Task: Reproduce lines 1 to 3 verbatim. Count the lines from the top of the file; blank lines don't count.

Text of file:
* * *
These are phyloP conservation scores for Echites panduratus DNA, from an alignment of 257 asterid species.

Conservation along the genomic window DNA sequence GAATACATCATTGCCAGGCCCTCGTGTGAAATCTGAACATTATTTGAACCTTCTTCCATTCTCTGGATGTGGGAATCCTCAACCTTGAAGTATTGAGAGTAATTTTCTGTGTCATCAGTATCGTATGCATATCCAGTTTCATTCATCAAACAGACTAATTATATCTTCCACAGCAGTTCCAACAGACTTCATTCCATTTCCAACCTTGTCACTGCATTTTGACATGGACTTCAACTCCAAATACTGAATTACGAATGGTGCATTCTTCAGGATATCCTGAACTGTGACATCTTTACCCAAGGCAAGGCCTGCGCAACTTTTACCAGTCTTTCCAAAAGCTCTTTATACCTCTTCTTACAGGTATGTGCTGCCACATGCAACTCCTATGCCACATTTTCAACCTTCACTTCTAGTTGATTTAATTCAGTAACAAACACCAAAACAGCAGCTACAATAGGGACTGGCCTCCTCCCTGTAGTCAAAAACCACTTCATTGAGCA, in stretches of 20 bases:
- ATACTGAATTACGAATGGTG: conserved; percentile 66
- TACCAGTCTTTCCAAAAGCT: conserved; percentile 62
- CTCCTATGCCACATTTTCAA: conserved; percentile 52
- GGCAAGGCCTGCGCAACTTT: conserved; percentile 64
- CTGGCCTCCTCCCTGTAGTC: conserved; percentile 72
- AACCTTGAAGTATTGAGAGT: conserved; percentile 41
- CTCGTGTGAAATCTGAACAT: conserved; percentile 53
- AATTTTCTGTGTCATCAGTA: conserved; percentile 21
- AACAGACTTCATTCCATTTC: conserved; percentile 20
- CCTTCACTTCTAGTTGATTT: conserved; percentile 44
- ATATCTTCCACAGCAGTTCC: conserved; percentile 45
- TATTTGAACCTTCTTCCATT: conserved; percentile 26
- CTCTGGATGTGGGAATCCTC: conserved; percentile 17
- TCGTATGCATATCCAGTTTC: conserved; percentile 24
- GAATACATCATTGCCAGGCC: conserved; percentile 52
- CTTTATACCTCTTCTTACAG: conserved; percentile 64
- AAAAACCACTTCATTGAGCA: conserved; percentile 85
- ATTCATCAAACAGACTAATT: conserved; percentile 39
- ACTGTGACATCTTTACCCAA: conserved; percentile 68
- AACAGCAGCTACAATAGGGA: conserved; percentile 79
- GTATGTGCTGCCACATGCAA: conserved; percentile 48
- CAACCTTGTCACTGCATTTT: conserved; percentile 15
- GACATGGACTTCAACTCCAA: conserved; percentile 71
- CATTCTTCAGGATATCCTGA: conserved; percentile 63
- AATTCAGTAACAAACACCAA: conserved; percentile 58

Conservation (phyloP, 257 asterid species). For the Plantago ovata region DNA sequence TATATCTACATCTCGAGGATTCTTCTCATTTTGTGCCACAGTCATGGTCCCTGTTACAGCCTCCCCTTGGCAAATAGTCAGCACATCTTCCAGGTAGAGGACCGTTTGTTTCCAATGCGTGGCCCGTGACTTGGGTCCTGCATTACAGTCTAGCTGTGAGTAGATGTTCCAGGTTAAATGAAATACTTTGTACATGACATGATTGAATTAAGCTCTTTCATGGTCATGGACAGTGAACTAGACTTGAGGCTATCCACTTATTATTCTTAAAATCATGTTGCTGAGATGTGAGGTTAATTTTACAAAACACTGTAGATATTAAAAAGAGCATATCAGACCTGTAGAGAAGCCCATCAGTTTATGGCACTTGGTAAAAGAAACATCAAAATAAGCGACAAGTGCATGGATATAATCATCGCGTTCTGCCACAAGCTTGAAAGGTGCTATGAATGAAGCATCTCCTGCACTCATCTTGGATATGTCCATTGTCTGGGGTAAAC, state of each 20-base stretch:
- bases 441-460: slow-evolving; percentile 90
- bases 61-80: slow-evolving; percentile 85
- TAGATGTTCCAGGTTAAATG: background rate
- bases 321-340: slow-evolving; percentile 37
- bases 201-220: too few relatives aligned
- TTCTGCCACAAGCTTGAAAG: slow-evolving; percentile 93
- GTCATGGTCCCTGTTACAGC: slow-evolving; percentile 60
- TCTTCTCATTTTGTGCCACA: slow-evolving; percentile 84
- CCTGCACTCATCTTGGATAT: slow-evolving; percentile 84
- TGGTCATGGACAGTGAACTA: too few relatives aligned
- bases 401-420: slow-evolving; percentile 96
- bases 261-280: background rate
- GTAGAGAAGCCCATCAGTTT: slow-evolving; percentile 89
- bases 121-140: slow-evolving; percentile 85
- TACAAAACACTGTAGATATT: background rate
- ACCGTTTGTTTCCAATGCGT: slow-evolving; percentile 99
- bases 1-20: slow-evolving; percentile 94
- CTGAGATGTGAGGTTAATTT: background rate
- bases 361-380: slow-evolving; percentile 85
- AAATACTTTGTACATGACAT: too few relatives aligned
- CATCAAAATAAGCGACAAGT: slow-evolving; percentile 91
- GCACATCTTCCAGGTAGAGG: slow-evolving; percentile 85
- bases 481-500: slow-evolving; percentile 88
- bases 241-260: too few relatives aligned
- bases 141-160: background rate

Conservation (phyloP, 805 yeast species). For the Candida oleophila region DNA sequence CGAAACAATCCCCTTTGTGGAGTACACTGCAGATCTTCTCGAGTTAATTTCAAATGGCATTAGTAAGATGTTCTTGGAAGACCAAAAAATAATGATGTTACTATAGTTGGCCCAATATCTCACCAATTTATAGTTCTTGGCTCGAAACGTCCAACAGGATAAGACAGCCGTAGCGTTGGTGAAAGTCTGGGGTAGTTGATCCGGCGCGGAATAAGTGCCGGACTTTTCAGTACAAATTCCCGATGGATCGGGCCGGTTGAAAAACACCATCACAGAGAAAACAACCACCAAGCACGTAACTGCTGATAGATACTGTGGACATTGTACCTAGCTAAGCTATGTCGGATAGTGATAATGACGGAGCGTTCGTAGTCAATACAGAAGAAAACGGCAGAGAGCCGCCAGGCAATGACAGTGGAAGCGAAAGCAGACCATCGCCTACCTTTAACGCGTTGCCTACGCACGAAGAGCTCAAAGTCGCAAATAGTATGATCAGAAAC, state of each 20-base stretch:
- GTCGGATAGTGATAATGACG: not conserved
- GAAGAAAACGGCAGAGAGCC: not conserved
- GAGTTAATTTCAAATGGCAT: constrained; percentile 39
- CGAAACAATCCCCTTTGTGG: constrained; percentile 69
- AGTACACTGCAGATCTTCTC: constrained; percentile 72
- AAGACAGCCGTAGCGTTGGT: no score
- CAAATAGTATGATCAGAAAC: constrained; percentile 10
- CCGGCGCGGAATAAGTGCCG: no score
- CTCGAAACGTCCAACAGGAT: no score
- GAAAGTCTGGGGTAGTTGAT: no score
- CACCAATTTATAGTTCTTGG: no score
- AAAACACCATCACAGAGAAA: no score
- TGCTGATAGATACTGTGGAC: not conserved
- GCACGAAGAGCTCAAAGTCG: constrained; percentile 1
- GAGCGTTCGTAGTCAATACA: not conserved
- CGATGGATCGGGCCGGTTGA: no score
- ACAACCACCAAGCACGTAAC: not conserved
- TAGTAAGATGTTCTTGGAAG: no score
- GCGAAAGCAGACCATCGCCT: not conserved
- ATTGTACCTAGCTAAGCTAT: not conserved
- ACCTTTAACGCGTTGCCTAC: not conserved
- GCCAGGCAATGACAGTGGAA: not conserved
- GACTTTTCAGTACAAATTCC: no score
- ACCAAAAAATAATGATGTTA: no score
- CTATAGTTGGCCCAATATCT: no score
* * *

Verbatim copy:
These are phyloP conservation scores for Echites panduratus DNA, from an alignment of 257 asterid species.

Conservation along the genomic window DNA sequence GAATACATCATTGCCAGGCCCTCGTGTGAAATCTGAACATTATTTGAACCTTCTTCCATTCTCTGGATGTGGGAATCCTCAACCTTGAAGTATTGAGAGTAATTTTCTGTGTCATCAGTATCGTATGCATATCCAGTTTCATTCATCAAACAGACTAATTATATCTTCCACAGCAGTTCCAACAGACTTCATTCCATTTCCAACCTTGTCACTGCATTTTGACATGGACTTCAACTCCAAATACTGAATTACGAATGGTGCATTCTTCAGGATATCCTGAACTGTGACATCTTTACCCAAGGCAAGGCCTGCGCAACTTTTACCAGTCTTTCCAAAAGCTCTTTATACCTCTTCTTACAGGTATGTGCTGCCACATGCAACTCCTATGCCACATTTTCAACCTTCACTTCTAGTTGATTTAATTCAGTAACAAACACCAAAACAGCAGCTACAATAGGGACTGGCCTCCTCCCTGTAGTCAAAAACCACTTCATTGAGCA, in stretches of 20 bases:
- ATACTGAATTACGAATGGTG: conserved; percentile 66